Christian V of Denmark

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Christian V
Jacob d'Agar crafted the official portrait of the king, who poses with his hand authoritatively placed on the marshal's baton, as a true absolute monarch, ca. 1685.
King of Denmark and Norway
Reign9 February 1670 – 25 August 1699
Coronation 7 June 1671
Frederiksborg Palace Chapel
Predecessor Frederick III
Successor Frederick IV
Born(1646-04-15)15 April 1646
Duborg Castle, Flensburg
Died25 August 1699(1699-08-25) (aged 53)
Copenhagen, Denmark
Spouse Charlotte Amalie of Hesse-Kassel
among others...
Frederick IV of Denmark
Prince Christian
Princess Sophia Hedwig
Prince Charles
Prince William
House Oldenburg
Father Frederick III of Denmark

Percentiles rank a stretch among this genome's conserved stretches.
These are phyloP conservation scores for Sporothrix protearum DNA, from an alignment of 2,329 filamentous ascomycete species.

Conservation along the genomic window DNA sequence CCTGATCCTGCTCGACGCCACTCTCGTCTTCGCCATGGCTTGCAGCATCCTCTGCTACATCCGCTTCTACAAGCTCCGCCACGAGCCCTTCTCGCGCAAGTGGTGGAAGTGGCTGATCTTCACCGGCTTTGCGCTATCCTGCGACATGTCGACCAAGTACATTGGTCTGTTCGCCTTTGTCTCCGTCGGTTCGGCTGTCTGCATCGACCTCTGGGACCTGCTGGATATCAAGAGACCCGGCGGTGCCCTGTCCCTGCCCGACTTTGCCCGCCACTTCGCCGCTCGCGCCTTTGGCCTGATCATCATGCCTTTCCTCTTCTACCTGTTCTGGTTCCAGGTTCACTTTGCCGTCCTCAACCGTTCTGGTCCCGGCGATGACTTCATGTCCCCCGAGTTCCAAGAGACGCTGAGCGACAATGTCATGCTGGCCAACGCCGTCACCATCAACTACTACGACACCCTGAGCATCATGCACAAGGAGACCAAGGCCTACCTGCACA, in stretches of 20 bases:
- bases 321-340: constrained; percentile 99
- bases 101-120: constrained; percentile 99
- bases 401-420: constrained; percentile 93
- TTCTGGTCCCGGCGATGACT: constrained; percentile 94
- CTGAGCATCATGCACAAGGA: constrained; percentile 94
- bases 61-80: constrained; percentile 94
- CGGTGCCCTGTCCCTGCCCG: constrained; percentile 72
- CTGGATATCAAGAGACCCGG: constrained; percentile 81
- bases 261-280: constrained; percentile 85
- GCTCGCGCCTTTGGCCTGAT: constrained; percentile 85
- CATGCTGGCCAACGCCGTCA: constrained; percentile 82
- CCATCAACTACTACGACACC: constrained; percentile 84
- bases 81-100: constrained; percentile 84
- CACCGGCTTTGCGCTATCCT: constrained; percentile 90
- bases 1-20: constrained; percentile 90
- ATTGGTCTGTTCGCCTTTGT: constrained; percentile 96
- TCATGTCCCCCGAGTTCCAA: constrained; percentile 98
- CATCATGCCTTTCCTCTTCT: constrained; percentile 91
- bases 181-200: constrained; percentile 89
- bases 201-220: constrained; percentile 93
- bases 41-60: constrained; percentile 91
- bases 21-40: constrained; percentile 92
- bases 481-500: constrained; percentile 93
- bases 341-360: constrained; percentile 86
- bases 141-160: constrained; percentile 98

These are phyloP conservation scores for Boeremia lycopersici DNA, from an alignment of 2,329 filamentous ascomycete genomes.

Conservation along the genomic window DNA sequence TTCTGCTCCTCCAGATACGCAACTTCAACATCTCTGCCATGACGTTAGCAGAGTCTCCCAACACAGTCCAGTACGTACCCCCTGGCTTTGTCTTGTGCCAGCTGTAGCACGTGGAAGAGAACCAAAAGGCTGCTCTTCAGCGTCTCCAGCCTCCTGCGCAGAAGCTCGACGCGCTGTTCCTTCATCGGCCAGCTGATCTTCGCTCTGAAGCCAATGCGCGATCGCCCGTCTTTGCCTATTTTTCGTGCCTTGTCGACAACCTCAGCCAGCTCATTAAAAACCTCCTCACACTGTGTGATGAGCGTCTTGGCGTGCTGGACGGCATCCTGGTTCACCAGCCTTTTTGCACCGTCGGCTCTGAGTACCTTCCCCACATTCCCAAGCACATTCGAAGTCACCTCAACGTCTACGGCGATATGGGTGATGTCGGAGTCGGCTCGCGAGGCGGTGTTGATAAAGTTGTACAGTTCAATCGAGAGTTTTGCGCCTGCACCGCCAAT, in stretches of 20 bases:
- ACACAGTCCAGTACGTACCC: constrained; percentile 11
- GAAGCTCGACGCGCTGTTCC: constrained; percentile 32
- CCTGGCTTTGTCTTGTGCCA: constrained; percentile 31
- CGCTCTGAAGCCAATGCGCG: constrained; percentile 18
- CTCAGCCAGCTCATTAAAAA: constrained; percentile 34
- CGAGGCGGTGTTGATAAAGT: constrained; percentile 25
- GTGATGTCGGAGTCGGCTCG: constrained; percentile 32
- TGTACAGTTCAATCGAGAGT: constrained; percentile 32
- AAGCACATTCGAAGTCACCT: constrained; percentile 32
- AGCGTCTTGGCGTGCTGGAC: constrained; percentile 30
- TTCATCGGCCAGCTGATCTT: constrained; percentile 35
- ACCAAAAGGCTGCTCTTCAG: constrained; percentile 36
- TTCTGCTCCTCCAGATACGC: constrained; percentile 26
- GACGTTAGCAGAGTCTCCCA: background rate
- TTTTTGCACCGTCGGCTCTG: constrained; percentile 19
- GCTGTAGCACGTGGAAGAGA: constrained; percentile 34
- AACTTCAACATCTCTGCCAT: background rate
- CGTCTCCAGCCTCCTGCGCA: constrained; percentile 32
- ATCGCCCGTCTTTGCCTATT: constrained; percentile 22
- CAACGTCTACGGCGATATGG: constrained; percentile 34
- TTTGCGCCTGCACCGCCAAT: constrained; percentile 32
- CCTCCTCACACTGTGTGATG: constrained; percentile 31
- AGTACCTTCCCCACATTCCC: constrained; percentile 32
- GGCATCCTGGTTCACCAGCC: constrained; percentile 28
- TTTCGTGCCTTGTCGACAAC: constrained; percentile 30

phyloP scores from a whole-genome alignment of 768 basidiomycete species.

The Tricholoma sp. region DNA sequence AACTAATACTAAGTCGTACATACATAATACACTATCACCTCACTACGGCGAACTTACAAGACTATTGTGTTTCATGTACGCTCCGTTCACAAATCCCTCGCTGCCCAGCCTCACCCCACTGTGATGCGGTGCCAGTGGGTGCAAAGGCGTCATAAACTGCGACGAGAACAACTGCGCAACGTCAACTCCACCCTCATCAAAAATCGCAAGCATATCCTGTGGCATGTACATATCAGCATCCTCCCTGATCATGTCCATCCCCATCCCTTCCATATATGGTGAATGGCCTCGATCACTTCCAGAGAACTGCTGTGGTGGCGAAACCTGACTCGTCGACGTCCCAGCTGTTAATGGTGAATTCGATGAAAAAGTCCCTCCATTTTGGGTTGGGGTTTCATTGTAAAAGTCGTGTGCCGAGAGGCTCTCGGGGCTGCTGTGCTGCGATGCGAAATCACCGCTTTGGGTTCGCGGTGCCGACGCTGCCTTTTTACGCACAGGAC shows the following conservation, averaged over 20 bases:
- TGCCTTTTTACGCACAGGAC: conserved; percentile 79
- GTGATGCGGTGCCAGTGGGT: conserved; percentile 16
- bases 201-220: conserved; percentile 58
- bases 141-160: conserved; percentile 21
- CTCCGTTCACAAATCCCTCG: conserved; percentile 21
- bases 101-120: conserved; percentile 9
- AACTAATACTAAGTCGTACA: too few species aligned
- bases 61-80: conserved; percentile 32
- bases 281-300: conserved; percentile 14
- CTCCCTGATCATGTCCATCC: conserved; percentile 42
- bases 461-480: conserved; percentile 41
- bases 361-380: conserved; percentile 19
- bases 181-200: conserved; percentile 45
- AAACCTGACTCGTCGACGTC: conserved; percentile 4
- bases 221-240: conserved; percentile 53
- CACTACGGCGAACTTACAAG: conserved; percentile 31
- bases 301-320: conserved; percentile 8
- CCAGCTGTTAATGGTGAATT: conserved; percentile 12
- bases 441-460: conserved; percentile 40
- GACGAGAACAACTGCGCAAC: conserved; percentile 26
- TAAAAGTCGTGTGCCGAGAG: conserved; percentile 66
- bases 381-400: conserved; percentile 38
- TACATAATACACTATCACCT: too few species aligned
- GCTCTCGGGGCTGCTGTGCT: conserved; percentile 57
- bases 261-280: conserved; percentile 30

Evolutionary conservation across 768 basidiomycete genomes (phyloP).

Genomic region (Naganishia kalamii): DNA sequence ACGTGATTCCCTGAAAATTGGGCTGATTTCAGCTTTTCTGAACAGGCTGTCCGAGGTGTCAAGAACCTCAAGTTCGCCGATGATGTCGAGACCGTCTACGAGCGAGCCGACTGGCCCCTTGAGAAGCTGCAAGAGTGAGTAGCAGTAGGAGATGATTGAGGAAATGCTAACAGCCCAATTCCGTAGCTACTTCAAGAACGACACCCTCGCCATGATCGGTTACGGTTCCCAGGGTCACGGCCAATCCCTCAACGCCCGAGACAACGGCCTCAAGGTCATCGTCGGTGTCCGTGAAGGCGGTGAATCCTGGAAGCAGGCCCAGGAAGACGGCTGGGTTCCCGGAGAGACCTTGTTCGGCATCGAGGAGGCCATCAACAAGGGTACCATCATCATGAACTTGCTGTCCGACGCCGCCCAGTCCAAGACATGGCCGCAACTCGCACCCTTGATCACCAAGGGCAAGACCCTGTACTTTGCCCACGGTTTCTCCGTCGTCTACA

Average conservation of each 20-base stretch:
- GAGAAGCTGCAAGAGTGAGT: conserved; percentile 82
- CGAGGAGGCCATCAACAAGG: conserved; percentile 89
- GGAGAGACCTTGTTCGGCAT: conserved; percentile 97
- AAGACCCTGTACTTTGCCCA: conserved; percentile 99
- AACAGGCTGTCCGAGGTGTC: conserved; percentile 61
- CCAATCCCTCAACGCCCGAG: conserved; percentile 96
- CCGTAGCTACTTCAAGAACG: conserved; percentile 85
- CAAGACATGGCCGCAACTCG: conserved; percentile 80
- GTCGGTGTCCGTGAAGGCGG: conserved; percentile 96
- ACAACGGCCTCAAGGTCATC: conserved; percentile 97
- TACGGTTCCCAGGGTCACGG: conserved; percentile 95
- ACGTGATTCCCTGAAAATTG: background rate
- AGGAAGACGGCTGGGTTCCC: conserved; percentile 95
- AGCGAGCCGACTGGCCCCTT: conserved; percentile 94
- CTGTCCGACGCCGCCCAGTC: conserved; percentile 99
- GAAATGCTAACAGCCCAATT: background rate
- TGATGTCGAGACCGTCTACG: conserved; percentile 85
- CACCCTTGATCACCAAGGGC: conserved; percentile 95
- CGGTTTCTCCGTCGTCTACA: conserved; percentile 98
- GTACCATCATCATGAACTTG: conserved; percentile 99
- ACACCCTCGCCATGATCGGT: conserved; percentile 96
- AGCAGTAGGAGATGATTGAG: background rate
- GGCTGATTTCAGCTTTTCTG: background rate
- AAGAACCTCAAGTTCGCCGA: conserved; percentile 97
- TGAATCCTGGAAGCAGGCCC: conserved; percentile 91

Mother Sophie Amalie of Brunswick-Lüneburg
Religion Lutheran

Christian V (15 April 1646  25 August 1699) was king of Denmark and Norway from 1670 until his death in 1699.

Denmark constitutional monarchy in Europe

Denmark, officially the Kingdom of Denmark, is a Nordic country and the southernmost of the Scandinavian nations. Denmark lies southwest of Sweden and south of Norway, and is bordered to the south by Germany. The Kingdom of Denmark also comprises two autonomous constituent countries in the North Atlantic Ocean: the Faroe Islands and Greenland. Denmark proper consists of a peninsula, Jutland, and an archipelago of 443 named islands, with the largest being Zealand, Funen and the North Jutlandic Island. The islands are characterised by flat, arable land and sandy coasts, low elevation and a temperate climate. Denmark has a total area of 42,924 km2 (16,573 sq mi), land area of 42,394 km2 (16,368 sq mi), and the total area including Greenland and the Faroe Islands is 2,210,579 km2 (853,509 sq mi), and a population of 5.8 million.